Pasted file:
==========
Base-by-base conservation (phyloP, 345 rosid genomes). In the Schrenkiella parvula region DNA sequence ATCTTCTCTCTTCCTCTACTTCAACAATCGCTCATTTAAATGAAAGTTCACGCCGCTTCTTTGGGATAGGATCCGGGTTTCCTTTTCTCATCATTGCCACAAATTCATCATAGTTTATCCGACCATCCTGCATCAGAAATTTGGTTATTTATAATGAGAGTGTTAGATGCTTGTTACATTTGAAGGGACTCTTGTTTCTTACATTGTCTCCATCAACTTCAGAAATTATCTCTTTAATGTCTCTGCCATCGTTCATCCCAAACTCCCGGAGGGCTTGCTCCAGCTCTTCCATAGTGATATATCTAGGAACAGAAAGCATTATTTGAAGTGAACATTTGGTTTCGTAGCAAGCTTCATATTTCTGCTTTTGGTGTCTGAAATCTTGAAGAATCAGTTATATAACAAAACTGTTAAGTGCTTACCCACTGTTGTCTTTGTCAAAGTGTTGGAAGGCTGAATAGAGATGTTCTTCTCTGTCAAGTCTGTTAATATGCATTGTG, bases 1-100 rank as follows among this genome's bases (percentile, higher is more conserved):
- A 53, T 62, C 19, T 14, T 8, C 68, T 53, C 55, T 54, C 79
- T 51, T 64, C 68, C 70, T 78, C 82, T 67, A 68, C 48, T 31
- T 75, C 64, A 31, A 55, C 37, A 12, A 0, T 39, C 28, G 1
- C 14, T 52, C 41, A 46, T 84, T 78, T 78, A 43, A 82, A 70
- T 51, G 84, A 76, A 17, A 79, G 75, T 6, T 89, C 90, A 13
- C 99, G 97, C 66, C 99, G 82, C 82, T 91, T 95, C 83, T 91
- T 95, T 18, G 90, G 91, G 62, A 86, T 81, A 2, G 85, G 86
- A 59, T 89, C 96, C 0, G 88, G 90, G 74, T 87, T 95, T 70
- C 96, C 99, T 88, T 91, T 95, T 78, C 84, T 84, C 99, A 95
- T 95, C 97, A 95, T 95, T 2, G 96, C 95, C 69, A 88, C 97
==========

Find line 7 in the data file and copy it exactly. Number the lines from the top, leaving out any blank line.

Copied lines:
- C 99, G 97, C 66, C 99, G 82, C 82, T 91, T 95, C 83, T 91